Time for another update on my Challies 2016 Reading Challenge progress!
May and June were full months for me–the 8-week summer class on Biblical Hermeneutics has been really helpful but very demanding! However, I was able to get a few books read before my class started and the homework started piling up. (Unfortunately, my reading outside of school materials in June was effectively zero.)
So here’s a list of what I was able to finish in May:
A Book by a Speaker at a Conference You Have Attended: The Hole in Our Holiness, by Kevin DeYoung. About 4 years ago, I attended Together for the Gospel, and one of the free books (so many free books at that conference!) I received was this one by DeYoung, whose session that year covered some of the material from the book. I stuck the book on my shelf, always meaning to get back to it. I’m glad I finally did, because this short volume (150 pages) is a dynamo: punchy, pithy, and powerful. The main thesis of DeYoung’s book is that we cannot sacrifice the imperatives (commands) of the Gospel for the sake of the indicatives (descriptive truths) of the Gospel. We are not saved by good works, but we are saved FOR good works. DeYoung rightly points out that Christians in the West (and especially here in the States) too often hold to a half-developed understanding of the Gospel that focuses almost entirely on BELIEVING the right things and almost none at all on DOING what the Bible commands Christians to do. HIGHLY recommended.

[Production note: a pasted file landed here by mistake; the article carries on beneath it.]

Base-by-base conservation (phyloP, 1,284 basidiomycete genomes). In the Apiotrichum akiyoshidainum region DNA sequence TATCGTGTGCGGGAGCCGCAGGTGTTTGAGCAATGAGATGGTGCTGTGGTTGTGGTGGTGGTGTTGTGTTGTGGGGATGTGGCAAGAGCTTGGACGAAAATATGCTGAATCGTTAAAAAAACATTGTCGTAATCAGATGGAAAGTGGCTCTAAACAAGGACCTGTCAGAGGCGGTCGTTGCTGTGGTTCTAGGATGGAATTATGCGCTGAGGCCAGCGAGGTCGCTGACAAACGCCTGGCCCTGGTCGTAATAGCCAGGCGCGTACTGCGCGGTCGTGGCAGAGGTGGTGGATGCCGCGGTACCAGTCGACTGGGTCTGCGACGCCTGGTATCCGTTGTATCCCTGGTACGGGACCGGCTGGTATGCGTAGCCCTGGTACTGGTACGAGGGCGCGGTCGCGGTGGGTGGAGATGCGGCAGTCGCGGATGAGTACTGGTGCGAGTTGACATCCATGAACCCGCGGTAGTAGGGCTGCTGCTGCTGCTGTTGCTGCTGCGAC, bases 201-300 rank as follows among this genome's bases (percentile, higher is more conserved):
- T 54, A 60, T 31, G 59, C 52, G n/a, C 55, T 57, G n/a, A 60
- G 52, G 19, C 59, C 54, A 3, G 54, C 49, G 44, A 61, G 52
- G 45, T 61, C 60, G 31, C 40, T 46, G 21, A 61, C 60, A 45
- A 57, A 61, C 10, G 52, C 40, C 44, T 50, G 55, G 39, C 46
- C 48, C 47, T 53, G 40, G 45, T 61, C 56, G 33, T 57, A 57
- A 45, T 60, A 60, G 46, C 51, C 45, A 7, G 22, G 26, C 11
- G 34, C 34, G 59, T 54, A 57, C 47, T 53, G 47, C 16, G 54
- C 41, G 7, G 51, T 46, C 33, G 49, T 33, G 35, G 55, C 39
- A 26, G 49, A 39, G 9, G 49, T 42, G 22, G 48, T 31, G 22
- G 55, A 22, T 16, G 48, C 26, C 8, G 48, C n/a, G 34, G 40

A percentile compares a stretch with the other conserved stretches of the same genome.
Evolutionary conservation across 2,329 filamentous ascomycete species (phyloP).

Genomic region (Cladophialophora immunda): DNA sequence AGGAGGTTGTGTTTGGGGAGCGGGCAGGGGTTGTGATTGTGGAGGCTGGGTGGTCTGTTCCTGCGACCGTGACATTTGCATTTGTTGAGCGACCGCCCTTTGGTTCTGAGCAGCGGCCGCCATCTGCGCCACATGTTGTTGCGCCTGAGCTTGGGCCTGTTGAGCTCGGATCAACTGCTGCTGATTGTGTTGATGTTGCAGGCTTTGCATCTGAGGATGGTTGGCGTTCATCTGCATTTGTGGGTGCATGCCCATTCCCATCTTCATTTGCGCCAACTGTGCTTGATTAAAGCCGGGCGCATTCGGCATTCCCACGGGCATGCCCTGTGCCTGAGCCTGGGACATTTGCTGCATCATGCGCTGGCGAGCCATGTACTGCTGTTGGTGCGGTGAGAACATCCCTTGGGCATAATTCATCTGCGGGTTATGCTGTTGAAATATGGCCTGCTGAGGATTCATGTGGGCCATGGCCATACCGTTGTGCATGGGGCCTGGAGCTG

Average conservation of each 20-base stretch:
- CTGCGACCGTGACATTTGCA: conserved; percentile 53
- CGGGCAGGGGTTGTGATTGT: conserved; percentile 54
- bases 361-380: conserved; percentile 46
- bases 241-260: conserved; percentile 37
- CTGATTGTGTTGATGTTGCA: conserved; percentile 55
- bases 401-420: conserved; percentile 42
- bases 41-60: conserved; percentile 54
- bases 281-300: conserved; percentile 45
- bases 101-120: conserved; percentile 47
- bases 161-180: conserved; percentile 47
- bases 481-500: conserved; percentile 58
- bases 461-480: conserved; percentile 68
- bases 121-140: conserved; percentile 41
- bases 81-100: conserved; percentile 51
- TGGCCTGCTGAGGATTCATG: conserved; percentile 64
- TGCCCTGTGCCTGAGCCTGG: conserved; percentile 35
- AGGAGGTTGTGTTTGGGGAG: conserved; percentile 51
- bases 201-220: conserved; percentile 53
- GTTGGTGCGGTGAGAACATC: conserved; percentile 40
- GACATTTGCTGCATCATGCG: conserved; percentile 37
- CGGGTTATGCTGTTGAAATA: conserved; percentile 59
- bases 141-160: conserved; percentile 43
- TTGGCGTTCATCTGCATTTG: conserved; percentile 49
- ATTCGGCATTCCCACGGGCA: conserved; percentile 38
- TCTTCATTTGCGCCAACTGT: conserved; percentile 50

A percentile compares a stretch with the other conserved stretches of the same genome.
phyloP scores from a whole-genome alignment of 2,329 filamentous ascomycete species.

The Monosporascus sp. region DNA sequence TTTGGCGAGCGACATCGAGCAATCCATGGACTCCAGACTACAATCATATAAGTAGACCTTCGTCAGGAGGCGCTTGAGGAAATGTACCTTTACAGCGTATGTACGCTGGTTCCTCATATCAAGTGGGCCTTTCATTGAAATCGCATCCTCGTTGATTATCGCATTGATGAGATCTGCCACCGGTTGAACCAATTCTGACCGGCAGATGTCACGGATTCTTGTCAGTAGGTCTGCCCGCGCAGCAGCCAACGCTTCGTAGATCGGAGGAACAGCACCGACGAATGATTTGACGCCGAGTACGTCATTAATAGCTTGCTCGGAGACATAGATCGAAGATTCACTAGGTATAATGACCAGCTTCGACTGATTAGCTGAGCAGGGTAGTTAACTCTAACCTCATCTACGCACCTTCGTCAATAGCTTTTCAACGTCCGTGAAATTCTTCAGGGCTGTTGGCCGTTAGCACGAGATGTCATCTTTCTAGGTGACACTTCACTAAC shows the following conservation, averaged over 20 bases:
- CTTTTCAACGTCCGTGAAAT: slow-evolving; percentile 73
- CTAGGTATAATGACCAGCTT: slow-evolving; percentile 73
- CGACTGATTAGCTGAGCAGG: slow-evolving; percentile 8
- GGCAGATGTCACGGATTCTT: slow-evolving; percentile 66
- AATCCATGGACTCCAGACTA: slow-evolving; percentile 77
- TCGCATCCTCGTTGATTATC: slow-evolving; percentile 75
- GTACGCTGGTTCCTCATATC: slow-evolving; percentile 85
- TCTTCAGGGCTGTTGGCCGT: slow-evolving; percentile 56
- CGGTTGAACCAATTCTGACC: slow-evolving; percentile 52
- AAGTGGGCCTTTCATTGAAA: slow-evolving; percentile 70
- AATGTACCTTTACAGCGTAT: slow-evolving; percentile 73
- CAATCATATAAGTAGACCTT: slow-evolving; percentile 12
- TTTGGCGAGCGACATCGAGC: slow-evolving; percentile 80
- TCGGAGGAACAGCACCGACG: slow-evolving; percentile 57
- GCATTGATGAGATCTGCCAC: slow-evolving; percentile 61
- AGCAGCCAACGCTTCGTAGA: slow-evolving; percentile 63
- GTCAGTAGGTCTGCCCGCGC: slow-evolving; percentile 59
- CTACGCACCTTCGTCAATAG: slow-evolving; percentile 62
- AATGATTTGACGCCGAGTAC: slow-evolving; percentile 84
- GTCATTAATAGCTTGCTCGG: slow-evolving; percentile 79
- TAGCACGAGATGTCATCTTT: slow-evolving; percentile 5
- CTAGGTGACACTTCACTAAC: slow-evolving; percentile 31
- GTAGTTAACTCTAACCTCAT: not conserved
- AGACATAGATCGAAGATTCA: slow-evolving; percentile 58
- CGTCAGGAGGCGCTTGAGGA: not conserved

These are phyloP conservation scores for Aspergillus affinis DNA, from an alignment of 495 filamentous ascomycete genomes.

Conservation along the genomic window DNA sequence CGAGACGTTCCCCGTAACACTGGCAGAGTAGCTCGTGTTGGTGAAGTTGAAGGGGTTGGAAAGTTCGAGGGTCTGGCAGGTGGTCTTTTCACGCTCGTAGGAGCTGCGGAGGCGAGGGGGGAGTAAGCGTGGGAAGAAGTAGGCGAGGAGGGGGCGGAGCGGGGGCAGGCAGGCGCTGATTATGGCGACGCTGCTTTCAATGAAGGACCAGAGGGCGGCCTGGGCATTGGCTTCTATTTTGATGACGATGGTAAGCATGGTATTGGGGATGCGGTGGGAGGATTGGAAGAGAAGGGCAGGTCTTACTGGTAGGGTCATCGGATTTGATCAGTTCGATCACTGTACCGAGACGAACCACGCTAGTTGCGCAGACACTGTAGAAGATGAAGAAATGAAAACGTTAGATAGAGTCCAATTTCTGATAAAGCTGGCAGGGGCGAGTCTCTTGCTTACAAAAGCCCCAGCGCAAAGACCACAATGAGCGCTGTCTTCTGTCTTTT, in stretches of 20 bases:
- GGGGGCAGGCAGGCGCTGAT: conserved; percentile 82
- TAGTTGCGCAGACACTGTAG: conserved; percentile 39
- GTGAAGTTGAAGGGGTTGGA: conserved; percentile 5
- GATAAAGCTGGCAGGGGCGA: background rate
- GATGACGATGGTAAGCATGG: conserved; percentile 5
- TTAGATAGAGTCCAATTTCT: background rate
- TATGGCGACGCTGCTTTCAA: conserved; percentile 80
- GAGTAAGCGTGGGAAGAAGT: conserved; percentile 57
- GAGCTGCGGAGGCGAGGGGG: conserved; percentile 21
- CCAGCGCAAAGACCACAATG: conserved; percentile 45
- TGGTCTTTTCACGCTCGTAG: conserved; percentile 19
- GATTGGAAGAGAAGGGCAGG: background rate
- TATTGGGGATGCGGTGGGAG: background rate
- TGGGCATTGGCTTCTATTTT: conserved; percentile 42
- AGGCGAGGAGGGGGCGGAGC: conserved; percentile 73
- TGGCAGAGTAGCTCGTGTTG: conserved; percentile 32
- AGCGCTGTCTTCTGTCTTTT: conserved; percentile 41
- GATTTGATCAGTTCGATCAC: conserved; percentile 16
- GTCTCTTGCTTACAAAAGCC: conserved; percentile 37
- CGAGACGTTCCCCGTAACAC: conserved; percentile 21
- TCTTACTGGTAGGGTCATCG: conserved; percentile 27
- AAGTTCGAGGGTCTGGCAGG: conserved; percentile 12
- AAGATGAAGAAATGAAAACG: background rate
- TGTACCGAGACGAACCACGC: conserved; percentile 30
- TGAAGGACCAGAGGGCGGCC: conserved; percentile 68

A Book About a Current Issue: Too Dumb to Fail: How the GOP Betrayed the Reagan Revolution to Win Elections (and How It Can Reclaim Its Conservative Roots), by Matt Lewis. I’d been looking forward to reading this book for a few months, because it was touted as a good explanation for how the Trump phenomenon happened. I think this is a fair, if incomplete, description. Throughout the volume, Lewis seeks to diagnose the GOP’s ailments, and provide some suggestions for turning the tide. He begins by looking at the history of conservative political thought in America, its influences and standard-bearers, and how it began to erode after the Reagan presidency ended. I found a lot of Lewis’ analysis to be on-point, but about halfway through the book, the worm began to turn a bit for me. Lewis has little appreciation or patience for Conservative Evangelicals (and some of that is justified, I think). But his solution seems to involve Evangelicals abandoning (or at least toning down) some of their convictions because it’s a bad look for the Party. He trumpets the work of men like Tim Keller and Russell Moore as exemplars of thoughtful religious conservatism (though these men have taken positions on certain tertiary issues that would be considered ideologically liberal among some circles). All in all, Lewis’ book seems to be long on diagnosis, and a bit short on cure, though he presents some good ideas. As a religious conservative reading the book, however, I felt like my ilk was seen as part of the problem more than part of the solution.